The Georgians feel closer to us now than the Victorians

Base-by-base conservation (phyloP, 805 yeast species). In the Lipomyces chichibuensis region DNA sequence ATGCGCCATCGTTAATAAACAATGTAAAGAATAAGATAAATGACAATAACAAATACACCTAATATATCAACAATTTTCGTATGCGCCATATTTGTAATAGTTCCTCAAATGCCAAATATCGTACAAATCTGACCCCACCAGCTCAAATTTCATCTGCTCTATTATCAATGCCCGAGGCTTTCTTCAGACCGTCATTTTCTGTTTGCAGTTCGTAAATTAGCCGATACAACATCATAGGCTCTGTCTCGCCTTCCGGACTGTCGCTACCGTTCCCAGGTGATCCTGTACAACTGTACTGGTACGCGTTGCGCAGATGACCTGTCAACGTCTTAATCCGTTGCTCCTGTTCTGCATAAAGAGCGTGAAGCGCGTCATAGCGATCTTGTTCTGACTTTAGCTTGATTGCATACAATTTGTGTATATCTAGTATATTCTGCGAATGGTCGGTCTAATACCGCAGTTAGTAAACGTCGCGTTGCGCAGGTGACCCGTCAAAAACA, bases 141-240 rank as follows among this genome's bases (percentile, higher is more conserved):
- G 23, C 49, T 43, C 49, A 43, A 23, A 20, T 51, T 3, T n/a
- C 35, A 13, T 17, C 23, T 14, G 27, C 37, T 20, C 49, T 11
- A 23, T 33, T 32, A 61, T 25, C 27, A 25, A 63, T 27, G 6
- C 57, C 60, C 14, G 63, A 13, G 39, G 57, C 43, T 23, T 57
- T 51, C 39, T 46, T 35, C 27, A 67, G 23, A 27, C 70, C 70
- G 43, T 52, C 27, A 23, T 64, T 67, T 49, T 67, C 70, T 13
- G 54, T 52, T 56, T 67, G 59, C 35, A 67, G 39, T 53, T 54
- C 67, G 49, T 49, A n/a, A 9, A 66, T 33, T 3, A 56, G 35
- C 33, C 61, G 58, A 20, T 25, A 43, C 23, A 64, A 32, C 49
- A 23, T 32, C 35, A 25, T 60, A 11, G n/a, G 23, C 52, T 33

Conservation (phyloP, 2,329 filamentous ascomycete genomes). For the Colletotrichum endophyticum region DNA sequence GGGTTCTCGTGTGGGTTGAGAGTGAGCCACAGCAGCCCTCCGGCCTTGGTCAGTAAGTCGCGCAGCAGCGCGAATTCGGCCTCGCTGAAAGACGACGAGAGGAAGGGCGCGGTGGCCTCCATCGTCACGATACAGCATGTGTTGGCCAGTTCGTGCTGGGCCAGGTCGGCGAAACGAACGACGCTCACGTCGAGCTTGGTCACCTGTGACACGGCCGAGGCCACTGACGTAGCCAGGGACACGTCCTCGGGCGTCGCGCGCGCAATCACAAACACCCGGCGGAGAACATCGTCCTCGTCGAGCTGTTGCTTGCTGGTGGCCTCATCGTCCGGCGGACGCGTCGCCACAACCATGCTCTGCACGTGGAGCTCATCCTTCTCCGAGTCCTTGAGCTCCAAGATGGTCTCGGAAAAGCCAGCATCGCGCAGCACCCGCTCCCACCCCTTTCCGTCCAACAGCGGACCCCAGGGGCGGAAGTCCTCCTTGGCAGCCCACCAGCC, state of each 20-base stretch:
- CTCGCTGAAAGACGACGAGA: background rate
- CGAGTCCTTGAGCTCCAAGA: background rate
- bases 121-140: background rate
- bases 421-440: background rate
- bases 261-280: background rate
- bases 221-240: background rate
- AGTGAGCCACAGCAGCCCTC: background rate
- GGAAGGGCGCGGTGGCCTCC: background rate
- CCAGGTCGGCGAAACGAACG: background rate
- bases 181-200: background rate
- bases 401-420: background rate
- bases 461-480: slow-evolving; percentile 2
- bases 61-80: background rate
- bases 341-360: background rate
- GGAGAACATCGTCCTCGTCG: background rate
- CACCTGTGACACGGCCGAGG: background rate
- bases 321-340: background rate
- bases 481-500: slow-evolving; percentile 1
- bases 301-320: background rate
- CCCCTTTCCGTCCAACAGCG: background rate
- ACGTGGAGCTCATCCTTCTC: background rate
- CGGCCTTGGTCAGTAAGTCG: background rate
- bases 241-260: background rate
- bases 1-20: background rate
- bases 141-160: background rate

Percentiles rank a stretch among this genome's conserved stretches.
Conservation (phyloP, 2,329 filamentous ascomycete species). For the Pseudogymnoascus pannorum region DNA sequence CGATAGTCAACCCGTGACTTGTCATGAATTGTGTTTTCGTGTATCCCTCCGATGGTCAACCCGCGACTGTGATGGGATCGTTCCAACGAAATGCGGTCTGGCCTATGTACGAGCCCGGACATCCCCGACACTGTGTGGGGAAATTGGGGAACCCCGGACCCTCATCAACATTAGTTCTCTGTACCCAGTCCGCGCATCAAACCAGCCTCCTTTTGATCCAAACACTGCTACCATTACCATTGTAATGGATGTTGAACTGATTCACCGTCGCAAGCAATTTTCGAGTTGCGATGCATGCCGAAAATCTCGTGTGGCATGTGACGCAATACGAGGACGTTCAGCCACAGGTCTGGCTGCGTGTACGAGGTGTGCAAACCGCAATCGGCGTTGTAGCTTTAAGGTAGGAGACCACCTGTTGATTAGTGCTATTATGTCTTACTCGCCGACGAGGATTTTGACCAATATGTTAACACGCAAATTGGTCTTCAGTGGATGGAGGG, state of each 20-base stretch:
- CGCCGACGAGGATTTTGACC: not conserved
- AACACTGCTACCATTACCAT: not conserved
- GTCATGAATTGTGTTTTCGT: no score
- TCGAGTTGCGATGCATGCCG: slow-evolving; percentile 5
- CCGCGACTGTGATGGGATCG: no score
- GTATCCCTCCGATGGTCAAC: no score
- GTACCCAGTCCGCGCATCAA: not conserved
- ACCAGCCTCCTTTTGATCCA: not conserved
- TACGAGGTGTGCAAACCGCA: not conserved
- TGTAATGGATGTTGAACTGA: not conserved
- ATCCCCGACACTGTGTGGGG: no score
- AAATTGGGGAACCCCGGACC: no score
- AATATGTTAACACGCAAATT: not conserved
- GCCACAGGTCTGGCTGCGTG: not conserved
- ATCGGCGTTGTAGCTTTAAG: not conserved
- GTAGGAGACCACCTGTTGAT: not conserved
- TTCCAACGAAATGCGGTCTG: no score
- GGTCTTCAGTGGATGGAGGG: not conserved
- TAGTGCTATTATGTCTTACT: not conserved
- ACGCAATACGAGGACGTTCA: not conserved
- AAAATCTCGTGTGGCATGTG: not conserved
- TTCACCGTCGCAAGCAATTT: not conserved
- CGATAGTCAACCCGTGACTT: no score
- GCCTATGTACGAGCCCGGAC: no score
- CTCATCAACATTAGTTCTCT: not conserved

‘The two most fascinating subjects in the universe are sex and the 18th century,’ declared the novelist Brigid Brophy when the ban on Fanny Hill was lifted in 1963. Penelope Corfield’s big, handsome, enjoyable book goes a good way to illustrating Brophy’s assertion. Part source book, part interpretive history of the long 18th century (1688-1837), it is also a guide and gazetteer to the continuing presence of Georgian England in our towns and minds. The world before 1688 is largely unfamiliar to us. The 18th century, however, with its lovable rogues, its introduction of constitutional monarchy, its rights of man and its sexual libertines, is akin to ours. Despite recent